FHSU University Relations and Marketing
By Rachel Rayner
HAYS, Kan. — Nature enthusiasts recently turned their eyes to the sky as part of the National Audubon Society’s annual Christmas Bird Count, a tradition in Hays for nearly every year since 1944.
Watchers count how many birds of each species they find within a 15-mile diameter circle, centered a few miles south of Hays, and send the data to Audubon, which then adds it to the data gathered from other counts held across the western hemisphere during a two-week window.
More than 20 nature enthusiasts met at 7:30 a.m. in room 169 of Albertson Hall on the Fort Hays State University campus, some wearing coveralls and hunting gear with bright orange fabric.
“It’s not rifle season, but you want to be safe anyway,” said Jim Strine, a former district forester in Hays who has participated in the count for many years.
Most of the participants are faculty, alumni or students of the FHSU Department of Biology, but there were also professors of computer science, history and philosophy, some of whom were first-time bird watchers.
Dr. Greg Farley, professor of biological sciences as well as interim dean of the College of Science, Technology and Mathematics, led the count and divided the volunteers into teams of four to five people, each led by an experienced watcher, and gave them maps of the circle, assigning each team an area to cover.
The same circle of land has been counted for 40 years because it provides a mixture of habitats — woodland, plains, urban and stream.
“Without the generosity of the landowners allowing us access to their property, this wouldn’t be possible,” said Farley. “We’re very grateful to them.”
More than 2,000 circles are in the western hemisphere, some of which have been in existence since the first Christmas Bird Count in 1900.
“I’m a big fan of data,” said Farley. “The information collected within these circles is important because it tracks the long-term bird population over every winter, forming a continuing trend. These take place all across the continent and give a wide sampling area as a baseline. It’s one of the best population data sets in the world both for animals and in general. The information is used by all sorts of organizations who are interested in understanding nature and preserving it.”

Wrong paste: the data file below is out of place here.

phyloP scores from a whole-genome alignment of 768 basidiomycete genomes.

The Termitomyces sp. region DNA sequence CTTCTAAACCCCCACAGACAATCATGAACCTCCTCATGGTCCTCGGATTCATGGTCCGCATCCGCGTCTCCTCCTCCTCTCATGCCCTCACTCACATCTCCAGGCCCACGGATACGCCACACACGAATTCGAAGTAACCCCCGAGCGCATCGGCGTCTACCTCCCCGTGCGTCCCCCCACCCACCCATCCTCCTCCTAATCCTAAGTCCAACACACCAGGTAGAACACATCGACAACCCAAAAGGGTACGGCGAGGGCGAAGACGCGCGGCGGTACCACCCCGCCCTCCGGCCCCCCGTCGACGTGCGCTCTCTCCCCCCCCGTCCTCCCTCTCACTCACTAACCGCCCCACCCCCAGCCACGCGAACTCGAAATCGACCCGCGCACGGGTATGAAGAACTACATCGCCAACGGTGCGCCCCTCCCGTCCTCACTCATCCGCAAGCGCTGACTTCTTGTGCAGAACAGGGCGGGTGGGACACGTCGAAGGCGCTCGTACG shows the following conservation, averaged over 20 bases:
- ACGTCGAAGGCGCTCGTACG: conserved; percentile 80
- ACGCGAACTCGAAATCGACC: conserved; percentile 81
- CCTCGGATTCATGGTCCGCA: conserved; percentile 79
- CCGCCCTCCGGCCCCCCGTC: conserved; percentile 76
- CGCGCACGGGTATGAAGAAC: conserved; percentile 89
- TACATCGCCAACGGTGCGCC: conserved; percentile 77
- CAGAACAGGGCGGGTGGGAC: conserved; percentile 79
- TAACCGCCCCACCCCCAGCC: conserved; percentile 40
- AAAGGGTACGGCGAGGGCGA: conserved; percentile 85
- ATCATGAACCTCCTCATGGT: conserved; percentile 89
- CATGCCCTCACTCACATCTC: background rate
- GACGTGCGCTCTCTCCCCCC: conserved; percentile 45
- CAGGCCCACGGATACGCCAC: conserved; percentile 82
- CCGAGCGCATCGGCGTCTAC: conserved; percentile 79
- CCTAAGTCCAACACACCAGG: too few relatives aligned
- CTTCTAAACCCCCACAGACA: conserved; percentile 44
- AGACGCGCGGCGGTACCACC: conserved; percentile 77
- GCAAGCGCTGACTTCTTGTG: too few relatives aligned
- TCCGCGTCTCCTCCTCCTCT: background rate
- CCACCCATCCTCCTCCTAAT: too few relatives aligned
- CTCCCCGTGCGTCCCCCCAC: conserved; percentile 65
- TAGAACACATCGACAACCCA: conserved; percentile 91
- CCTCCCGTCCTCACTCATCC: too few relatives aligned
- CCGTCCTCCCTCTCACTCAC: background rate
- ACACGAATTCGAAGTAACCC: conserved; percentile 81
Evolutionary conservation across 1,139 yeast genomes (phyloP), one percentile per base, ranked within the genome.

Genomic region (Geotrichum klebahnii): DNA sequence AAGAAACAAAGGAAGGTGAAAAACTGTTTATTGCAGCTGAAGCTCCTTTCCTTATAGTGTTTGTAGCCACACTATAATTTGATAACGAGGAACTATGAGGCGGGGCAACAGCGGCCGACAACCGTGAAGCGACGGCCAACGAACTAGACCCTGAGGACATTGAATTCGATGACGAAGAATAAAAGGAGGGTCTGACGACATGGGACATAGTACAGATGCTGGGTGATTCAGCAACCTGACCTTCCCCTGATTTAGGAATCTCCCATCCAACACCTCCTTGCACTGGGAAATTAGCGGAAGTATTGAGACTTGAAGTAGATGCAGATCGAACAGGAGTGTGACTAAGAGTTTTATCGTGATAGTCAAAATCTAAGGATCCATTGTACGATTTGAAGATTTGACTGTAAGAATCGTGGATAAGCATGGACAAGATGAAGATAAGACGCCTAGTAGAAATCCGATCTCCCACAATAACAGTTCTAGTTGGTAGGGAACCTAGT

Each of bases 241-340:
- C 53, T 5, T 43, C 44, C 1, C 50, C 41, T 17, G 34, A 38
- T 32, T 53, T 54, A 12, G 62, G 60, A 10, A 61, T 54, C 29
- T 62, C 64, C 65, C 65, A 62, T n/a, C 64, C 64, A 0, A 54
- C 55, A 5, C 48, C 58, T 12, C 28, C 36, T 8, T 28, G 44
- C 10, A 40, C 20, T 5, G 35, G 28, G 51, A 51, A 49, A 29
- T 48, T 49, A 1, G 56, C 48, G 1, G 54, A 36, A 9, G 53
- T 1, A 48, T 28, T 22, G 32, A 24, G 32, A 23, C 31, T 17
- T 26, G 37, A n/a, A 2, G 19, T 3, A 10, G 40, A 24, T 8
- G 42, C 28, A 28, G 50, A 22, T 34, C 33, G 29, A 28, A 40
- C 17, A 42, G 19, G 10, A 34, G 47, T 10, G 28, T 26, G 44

The large data sets are released every year and are compiled by Audubon’s Important Bird Program director, Connie Chen Sanchez, an FHSU graduate who studied for her master’s in zoology with Farley.
“The reason she was hired was the experience she had with big data sets. She worked with 40 years of data from FHSU’s bird counts,” said Farley. “I’m very proud of her.”
The Hays circle doesn’t just count birds. They also count cats. Cats, both feral and domesticated, are responsible for killing an estimated 1.4 billion to 3.7 billion birds annually in the continental United States. Farley, a cat-lover, advised cat owners to keep their cats indoors during the winter, when birds are migrating, and especially on cold mornings when the birds are under stress and trying to find food.
Before checking on one of the teams, Farley stopped by Big Creek next to Forsyth Library and counted nine cats.
“That means there are at least nine more we don’t see,” he said.